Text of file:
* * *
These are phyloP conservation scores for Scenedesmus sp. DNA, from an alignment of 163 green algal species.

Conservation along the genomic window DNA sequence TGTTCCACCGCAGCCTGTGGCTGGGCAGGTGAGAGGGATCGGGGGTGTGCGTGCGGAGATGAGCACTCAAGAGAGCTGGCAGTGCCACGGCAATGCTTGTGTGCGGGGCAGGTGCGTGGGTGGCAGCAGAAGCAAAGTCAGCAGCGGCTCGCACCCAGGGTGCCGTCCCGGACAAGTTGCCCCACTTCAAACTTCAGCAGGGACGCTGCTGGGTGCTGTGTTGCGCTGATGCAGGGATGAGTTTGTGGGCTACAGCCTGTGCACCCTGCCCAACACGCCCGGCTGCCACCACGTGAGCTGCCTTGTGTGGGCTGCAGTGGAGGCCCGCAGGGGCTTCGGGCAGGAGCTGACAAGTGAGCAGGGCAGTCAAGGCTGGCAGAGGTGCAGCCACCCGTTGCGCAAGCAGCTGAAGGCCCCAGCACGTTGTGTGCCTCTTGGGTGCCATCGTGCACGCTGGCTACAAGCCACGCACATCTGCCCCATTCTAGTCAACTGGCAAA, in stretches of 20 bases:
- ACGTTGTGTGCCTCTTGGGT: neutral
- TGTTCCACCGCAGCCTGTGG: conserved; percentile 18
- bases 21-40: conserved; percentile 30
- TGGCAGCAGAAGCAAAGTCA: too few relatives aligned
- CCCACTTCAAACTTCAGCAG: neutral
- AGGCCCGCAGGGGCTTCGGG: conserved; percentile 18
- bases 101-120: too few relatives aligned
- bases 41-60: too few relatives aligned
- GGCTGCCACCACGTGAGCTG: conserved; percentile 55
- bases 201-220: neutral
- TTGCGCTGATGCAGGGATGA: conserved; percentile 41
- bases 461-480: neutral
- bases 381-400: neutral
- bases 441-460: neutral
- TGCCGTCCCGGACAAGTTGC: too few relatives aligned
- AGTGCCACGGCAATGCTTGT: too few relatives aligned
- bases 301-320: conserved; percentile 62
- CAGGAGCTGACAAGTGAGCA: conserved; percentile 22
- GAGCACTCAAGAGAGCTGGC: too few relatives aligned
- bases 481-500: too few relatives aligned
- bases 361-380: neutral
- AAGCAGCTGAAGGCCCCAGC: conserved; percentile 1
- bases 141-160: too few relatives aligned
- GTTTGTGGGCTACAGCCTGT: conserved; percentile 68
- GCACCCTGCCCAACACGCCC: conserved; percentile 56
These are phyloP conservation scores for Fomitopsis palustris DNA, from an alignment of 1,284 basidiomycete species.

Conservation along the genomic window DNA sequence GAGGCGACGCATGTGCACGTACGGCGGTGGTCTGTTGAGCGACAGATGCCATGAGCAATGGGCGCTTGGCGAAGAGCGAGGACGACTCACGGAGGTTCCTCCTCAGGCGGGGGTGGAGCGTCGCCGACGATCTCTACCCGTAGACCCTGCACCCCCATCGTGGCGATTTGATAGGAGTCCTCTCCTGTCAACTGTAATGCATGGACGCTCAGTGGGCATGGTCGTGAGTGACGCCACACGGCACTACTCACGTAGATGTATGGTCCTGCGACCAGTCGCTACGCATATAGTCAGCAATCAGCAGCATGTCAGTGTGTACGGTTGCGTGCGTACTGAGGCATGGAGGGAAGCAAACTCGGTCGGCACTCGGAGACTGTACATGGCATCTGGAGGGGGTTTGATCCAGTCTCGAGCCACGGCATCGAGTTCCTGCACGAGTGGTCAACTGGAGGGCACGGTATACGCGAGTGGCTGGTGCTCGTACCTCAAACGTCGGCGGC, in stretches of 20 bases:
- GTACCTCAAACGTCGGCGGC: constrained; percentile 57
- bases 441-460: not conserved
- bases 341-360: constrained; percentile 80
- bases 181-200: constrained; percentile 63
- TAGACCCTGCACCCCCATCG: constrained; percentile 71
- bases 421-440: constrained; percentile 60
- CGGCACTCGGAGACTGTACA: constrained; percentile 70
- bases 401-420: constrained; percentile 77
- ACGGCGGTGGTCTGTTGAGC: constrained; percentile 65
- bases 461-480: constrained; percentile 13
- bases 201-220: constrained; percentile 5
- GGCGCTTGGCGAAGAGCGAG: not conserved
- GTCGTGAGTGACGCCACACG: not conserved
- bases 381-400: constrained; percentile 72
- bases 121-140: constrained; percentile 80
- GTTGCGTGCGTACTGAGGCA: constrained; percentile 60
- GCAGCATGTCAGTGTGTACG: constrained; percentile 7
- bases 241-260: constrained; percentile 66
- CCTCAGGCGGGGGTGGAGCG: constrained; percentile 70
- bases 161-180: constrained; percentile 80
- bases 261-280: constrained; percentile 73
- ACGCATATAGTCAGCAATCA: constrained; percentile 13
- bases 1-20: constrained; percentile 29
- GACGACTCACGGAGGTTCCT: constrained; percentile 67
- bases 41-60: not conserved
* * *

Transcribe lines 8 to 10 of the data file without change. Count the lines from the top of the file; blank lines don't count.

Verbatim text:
- AGGCCCGCAGGGGCTTCGGG: conserved; percentile 18
- bases 101-120: too few relatives aligned
- bases 41-60: too few relatives aligned